There’s a lot of advice out there about starting your own business in the form of books, blogs, podcasts, articles, and helpful friends and family members. A lot of it is good, but unfortunately, there are persistent myths that circulate as well. Below are just a few of the common ones and why they aren’t true.
You Need a Lot of Money
This may or may not be true depending on the nature of your business, but it certainly is not a given that you need to be wealthy or even have a lot of cash at all when starting your business. These days, you may not need much more than an internet connection. Of course, having a cushion is always helpful, which is why some people keep their day job for a while when they start their business. You might find sources of cash in other places as well. For example, if you have a life insurance policy and if your intended beneficiary has unfortunately passed, you might be thinking of letting the policy lapse. Rather than do that, you may want to look into a life settlement. You can review a guide about selling your policy with a life settlement and what to expect.
You Have to Pick the Perfect Time
There are certainly bad times to launch certain types of businesses. The dead of winter is probably not the best time to start advertising your pool cleaning company. However, suppose you’re hesitating over whether the time is right. In that case, you may want to examine whether there are actually good reasons for postponing or if you are just letting your anxiety get the best of you. If you’re already overwhelmed in your work and personal life, if you need to get another certification or there’s a piece of equipment you must have, it might be best to wait a little while. However, recognize that there will never be a perfect time, and go ahead with the launch as soon as you can.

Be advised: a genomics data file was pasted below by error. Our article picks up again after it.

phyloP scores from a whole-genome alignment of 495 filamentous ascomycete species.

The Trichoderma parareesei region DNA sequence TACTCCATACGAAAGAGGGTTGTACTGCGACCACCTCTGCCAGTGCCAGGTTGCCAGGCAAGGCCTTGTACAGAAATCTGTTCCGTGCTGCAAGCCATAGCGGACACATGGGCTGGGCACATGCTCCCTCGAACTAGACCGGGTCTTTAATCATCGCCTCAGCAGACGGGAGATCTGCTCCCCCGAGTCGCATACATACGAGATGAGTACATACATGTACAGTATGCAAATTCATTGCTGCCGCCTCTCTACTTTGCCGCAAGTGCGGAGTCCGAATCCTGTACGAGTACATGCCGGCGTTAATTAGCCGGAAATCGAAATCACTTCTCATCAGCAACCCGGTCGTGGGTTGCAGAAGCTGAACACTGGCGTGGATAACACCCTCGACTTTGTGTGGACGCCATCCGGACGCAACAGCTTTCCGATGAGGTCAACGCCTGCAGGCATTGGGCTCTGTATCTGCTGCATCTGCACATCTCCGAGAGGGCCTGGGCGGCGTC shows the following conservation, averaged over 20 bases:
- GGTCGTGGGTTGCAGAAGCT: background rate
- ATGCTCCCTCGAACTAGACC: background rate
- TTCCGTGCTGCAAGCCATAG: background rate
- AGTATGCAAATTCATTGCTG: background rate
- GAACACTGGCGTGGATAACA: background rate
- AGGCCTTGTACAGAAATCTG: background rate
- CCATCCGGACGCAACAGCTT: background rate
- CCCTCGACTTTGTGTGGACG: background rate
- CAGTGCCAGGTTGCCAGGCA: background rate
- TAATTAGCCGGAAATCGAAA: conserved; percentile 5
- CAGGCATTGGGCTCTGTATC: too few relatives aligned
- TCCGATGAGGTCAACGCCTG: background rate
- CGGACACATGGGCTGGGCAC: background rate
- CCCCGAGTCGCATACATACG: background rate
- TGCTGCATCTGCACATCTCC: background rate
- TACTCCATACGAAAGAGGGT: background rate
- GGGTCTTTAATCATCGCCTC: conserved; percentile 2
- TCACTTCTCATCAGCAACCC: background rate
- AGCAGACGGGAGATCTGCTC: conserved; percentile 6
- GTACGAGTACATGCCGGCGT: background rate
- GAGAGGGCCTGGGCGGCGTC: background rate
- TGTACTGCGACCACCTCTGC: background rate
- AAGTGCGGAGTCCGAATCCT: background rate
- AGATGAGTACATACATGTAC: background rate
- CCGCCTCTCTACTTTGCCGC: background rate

You Have to Work Constantly
There’s an image of the entrepreneur of someone who works crazy hours, lives at the office, and never sleeps. Those entrepreneurs are out there, but that doesn’t have to be you, and it doesn’t guarantee success. In fact, if you read about the routines of many of the most successful business owners, what you’ll often find is that they emphasize balance in their life, making sure that they create time in each day to exercise, spend time with their children or read a book. They also still make time for extended breaks to spend time traveling with the family, doing a project at home, or enjoying a longer break around a holiday.
Don’t let yourself get on the treadmill of believing that the more dedicated you are, the harder you’ll work. That’s a fast track to burnout, which can lead to failure. Instead, be intentional with your time and create efficiencies in your routine that will matter more in the long run. The old adage of quality over quantity applies.
Failure Means You’re Not Cut Out to Own a Business
There’s a lot you can learn from failure, but this shouldn’t be one of those things—unless, of course, you decide that you really are happier drawing a paycheck and letting someone else worry about keeping a business afloat. However, if your business fails, don’t take that as a referendum on your suitability to run one. Most successful business people have failed more than once. It’s just a matter of persistence and learning from your mistakes when starting your own business.
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